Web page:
henry miller, lawrence durrell, dylan thomas | how way leads to way…

17 05 2010

NOTES from the UNDERGROUND No. 209 | May 17, 2010

How Way Leads to Way…

Henry Miller, Lawrence Durrell, Dylan Thomas…

I’m not sure what I am about to write is about these three authors, the lost art of letter writing, (the crackling prose of Thomas evident his correspondence), or the Greek Isles.

I came upon this book of Thomas’ letters in a library sale months ago and never opened it till last week. First surprise: Thomas had a connection to Miller, who was a staggering early influence upon me as a writer. (I smuggled copies of his banned TROPIC OF CANCER and TROPIC of CAPRICORN out of Mexico in 1958.)

Miller led me in time to Durrell and his work—THE BLACK BOOK. But more importantly, his ‘travel’ masterpieces, especially REFLECTIONS ON A MARINE VENUS about the Greek island of Rhodes, which eventually drew me there, to the village of Lindos in 1976, renting a small white house ‘up above’ like all the houses in the village, cascading down to the blue harbor with a balcony overlooking the Mediterranean.

There has never been a better ‘travel writer’ than Durrell. Here he is on the village of Lindos, the island of Rhodes:

“Doubling back about a quarter of a mile before Calato you come across Lindos through a narrow gulley of rock. It is as if you had been leaning against a door leading to a poem when suddenly it swings open letting you stumble directly into the heart of it…Lindos with its harbor lies below you…all but landlocked and the blue of it drenches you like a spray.”

Thomas is an added bonus to all this, as you will see in his letter. –Norbert Blei

TO LAWRENCE DURRELL

December 1938?
Blushford,
Ringwood,
Hants

Dear Lawrence Durrell,

I would have liked to see you too, after that first short meeting in Anna’s house, in a clean pub with an evening before us and pockets jingling and lots of fire and spit and loud, grand affectations and conceits of Atlases and London coiling and humming: but Caitlin and I went away in a pantomime snow, thrown out at midnight, and we spent the night very coldly and trained back without tickets to charity in the morning. Now this warmth is ending, and we’ll train back without tickets to London and live there in a bad convention.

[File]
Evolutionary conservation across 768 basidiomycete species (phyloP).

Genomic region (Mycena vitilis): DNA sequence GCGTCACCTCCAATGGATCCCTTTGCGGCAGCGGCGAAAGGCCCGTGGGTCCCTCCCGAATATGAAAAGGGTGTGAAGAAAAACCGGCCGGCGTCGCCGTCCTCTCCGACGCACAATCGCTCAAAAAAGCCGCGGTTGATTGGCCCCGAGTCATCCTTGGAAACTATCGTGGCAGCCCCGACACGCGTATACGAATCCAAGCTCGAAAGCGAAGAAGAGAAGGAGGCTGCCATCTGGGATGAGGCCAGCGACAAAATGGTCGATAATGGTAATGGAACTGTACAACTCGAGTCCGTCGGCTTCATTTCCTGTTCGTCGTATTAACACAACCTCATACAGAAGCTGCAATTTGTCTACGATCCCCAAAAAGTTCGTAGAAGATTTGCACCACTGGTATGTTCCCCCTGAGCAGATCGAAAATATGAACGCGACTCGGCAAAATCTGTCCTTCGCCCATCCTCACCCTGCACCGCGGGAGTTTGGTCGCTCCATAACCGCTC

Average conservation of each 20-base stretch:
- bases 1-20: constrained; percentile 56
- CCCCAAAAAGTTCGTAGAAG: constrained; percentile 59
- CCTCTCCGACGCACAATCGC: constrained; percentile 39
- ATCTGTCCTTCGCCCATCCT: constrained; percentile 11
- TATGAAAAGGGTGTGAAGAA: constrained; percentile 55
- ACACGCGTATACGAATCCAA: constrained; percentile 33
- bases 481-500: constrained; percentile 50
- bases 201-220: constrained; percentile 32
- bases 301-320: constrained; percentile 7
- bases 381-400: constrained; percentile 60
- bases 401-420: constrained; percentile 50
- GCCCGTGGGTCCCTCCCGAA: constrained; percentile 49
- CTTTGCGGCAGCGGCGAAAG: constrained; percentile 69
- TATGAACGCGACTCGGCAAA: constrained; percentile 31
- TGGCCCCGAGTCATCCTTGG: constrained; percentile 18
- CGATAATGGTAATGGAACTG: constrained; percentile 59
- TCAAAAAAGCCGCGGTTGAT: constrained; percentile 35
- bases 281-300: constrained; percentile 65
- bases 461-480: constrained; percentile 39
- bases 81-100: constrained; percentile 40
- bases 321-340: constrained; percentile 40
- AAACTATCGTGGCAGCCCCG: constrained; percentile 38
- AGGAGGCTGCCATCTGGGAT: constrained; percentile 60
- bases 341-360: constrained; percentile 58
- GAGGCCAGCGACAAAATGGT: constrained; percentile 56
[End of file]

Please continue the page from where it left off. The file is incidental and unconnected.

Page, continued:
I think England is the very place for a fluent and fiery writer. The highest hymns of the sun are written in the dark. I like the grey country. A bucket of Greek sun would drown in one colour the crowds of colours I like trying to mix for myself out a grey flat insular mud. If I went to the sun I’d just sit in the sun; that would be very pleasant but I’m not doing it, and the only necessary things I do are the things I am doing. Unless by accidents, and my life is planned by them, I shall be nearer Bournemouth than Corfu this summer. It will need a nice accident for us to live anywhere: we are stages beyond poverty; completely possessionless; and we are willing but angry; we can take it but we don’t want it. I liked your Stygian prose very very much, it’s the best I’ve read for years. Don’t let the Greek sun blur your pages as you said it did. You use words like stones, throwing, rockerying, mossing, churning, sharpening, bloodsucking, melting, and a hard firewater flows and rolls through them all the time…. And it’s so brave too; you used the sudden image of Christ with incredible courage. I mean to borrow the typescript of the Black Book as soon as I get to London.

But I wonder what Anna will make of Miller’s books. I know her well. Morals are her cup of tea, and books are just beer: she swallows them down without discrimination of taste or body or brew, and judges them by the effect they have on her bowels. For her a good book produces a bad poem from her, containing an independent moral judgement, but the poem could really have been written without the book. And I think it insulting to books to take them as a purgative in order to void material which, with a little constriction of the muscles, could have been voided anyway. My own book isn’t nearly ready. I am keeping it aside, unfinished, and writing off, now, the things which would be detrimental to it if I were to continue. You said on the back of the envelope that you wanted a poem for a special number; I have one I can send but Miller, in his letter, said he did not know when two prose pieces of mine would appear, owing to some unexplained difficulties, and it’s rather silly, isn’t it, sending you stuff to keep and not to print. But do tell me; I’d love to send you the poem of course.

Sincerely,
Dylan Thomas

Lawrence Durrell was two years older than Dylan. They had met a year or so earlier, but did not know each other at all well. Dylan at this TIME admired Durrell’s writing, particularly the Black Book which had been published in Paris earlier that year. Later, as will be seen, he was to have second thoughts.

Durrell had come to London with Henry Miller, another writer whom Dylan greatly admired. They were at that time editing an English language magazine in Paris together, originally called The Booster and later Delta.

[from Selected Letters of DYLAN THOMAS, Edited and with commentary by Constantine Fitzgibbons, New Directions, 1965]








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